Ann was momentarily relieved to hear this, but her fears continued to mount.  She was afraid that her fears would bring about the end of the relationship, so she suggested that they go to couples therapy.

At the recommendation of a friend, who attended Emotionally Focused Therapy (EFT) for couples, Ann and Ted began couples therapy.  With the help of their EFT couples therapist, they developed a better understanding of their attachment styles and how these attachment styles affected their relationship (see my article: What is Emotionally Focused Therapy (EFT) For Couples?).

After the EFT couples therapist recommended that Ann attend her own individual therapy to deal with the loss of her father, which was getting triggered in her current relationship, Ann started individual therapy.  In her individual therapy, Ann was able to separate out her family of origin experiences and losses (including the negative views about men that her mother attempted to impart on Ann) and her current experiences with Ted.

Both Ted and Ann discovered in EFT that they had different communication and attachment styles, and they learned how to communicate better (see my article: How Your Attachment Style Affects Your Relationship).



Most importantly, they learned how to be emotionally vulnerable with each other in order to ask for what they needed from one another and to enhance their relationship (see my article: EFT Couple Therapy: Learning to Ask For What You Need From Your Partner).

At the same time, Ann got more comfortable with trusting that, even though she knew there were no guarantees, things would work out between them, especially once she was no longer triggered.

Conclusion
Core issues, including emotional insecurities, old emotional wounds, and negative beliefs about oneself, often get triggered in romantic relationships because people are most vulnerable when they open themselves to loving another person.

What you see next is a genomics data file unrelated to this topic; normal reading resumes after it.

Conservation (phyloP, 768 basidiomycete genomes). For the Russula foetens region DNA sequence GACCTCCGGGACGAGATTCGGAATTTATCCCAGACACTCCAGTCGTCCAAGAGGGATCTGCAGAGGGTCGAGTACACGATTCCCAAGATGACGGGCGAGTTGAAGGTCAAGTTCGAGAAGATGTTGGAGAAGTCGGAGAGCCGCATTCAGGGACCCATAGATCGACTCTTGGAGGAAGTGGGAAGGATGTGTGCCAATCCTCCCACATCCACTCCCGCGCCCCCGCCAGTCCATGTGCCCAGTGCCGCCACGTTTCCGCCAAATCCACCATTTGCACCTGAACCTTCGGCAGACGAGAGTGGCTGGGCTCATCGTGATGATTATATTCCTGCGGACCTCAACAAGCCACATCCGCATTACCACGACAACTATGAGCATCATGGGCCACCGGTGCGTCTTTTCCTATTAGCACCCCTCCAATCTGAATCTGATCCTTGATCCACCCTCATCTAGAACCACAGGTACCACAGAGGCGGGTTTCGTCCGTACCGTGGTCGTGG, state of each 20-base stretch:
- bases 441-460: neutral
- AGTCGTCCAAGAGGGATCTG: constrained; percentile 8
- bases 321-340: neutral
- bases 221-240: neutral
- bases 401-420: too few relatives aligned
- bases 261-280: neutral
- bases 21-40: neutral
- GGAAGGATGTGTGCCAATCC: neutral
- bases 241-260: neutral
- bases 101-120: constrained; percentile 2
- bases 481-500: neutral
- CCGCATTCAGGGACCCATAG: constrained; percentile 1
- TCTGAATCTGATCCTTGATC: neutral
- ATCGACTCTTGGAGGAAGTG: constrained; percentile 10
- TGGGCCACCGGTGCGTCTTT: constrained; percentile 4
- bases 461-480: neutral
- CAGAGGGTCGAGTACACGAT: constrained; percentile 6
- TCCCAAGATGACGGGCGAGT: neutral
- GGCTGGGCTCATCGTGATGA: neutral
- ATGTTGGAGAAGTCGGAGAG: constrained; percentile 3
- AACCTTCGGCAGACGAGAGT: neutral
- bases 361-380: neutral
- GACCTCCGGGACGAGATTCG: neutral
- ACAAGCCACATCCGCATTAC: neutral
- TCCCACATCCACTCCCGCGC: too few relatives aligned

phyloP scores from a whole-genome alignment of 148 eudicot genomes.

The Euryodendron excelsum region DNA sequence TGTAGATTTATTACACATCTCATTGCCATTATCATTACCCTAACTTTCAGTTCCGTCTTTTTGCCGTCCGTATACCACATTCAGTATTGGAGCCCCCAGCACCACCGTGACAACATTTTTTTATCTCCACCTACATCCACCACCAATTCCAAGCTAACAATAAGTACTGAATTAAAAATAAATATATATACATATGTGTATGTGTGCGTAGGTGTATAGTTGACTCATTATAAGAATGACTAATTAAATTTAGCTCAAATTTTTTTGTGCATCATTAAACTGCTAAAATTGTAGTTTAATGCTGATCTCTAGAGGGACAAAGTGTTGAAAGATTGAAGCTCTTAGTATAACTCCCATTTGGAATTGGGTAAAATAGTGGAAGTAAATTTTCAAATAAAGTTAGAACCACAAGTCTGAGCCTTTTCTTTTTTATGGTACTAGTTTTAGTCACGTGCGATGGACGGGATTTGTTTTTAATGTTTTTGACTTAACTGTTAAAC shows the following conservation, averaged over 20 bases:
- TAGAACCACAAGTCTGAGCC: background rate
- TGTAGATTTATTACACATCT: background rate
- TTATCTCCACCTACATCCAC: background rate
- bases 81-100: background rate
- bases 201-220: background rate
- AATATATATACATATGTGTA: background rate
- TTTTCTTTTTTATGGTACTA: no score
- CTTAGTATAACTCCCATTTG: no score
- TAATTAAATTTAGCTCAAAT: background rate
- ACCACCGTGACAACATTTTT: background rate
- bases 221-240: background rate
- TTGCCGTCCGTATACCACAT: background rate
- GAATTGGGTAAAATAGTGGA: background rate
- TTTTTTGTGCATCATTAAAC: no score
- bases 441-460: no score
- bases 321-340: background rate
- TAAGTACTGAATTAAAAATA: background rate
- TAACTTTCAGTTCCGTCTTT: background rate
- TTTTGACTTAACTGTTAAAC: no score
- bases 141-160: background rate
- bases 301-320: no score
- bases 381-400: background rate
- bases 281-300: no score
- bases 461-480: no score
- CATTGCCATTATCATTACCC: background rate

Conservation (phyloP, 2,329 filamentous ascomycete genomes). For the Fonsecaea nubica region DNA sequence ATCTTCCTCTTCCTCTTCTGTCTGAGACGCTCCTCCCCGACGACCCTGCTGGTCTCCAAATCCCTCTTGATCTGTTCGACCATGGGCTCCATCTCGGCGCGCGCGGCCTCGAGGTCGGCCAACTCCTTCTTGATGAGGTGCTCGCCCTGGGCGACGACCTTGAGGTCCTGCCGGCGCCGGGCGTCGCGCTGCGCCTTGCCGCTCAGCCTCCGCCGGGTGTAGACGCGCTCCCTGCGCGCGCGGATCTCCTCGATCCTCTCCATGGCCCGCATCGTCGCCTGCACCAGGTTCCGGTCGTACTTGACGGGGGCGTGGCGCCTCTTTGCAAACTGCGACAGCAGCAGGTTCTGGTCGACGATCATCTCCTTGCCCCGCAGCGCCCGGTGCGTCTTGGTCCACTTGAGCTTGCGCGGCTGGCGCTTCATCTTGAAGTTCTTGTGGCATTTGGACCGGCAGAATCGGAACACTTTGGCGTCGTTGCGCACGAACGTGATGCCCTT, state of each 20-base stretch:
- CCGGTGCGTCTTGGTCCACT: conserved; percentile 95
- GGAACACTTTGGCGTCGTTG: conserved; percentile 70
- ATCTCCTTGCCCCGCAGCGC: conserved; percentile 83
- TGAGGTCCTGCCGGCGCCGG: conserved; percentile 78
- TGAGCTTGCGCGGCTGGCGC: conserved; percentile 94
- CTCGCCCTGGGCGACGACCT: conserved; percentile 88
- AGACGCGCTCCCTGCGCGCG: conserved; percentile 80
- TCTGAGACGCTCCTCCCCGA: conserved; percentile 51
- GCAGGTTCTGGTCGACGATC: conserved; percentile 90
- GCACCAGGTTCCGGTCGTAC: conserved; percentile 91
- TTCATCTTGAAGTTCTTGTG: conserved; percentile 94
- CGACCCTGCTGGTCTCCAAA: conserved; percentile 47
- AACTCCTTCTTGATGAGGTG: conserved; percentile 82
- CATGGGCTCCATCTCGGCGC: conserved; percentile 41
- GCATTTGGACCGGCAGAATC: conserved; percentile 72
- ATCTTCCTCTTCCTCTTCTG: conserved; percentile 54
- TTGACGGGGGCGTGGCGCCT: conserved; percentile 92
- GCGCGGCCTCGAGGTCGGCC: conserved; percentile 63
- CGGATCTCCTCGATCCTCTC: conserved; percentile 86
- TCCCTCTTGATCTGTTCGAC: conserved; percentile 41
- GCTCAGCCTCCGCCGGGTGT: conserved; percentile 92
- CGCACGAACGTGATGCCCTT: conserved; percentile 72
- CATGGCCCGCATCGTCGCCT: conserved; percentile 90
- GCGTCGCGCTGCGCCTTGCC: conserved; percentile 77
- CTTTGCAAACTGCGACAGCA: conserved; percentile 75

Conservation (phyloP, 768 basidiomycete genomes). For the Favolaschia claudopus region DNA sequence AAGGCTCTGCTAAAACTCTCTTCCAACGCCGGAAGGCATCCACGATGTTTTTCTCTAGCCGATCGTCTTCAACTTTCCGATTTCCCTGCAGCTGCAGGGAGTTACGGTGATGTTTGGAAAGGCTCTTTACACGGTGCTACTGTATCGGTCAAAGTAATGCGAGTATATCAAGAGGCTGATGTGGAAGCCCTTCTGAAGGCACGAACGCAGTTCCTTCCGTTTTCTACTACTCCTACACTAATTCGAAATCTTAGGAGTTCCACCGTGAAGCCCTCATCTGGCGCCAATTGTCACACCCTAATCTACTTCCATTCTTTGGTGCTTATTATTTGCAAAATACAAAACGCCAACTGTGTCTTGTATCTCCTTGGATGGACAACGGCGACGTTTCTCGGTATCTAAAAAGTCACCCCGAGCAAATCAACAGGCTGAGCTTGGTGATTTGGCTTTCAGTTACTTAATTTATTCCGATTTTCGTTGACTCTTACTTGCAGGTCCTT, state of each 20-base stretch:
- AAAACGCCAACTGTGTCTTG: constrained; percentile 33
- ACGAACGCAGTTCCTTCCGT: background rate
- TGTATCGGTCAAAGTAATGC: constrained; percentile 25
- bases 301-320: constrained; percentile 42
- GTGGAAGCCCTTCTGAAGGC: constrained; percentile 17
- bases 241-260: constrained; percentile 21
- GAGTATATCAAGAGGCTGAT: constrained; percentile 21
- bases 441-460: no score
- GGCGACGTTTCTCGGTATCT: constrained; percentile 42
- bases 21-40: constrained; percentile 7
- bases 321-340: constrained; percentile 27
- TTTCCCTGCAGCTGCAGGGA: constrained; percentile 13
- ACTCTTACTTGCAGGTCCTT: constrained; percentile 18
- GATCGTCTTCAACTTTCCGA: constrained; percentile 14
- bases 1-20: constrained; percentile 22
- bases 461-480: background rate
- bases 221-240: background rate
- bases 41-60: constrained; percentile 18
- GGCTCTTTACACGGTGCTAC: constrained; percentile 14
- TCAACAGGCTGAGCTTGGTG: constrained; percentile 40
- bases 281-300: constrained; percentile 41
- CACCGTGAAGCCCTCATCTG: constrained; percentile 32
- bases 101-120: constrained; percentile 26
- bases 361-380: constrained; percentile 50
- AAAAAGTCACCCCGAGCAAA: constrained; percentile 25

When there is a history of loss and emotional trauma, it's not unusual for these issues to enter into the relationship and cause one or both people to become fearful of getting hurt.

Emotionally Focused Therapy for couples, which has been well researched, is an effective couples therapy to work out these and other relationship issues.

When one or both people have previous trauma that is affecting the current relationship, it's often beneficial to also seek help in individual therapy.

Getting Help in Therapy
Fear due to previous losses and trauma often have a significant negative impact on romantic relationships.

Being able to separate out the trauma from the past from the current relationship is difficult to do when someone is being triggered.  It takes the expertise of a trained trauma therapist or EFT couple therapist to begin to help people to uncouple these issues.

Understanding that you and your partner might have different attachment styles and how these attachment styles affect your relationship is an important component of EFT couples therapy.

If you're having problems in your relationship, rather than allowing your relationship to deteriorate, you owe it to yourself and your partner to get help so you can have a more fulfilling, loving relationship.

About Me
I am a licensed NYC psychotherapist, hypnotherapist, EMDR and Somatic Experiencing therapist who works with individual adults and couples.

I am trained in Emotionally Focused Therapy for couples and I have found it to be an effective modality for helping couples to overcome their problems.

To find out more about me, visit my website: Josephine Ferraro, LCSW - NYC Psychotherapist.

To set up a consultation, call me at (212) 726-1006 or email me.
























No comments: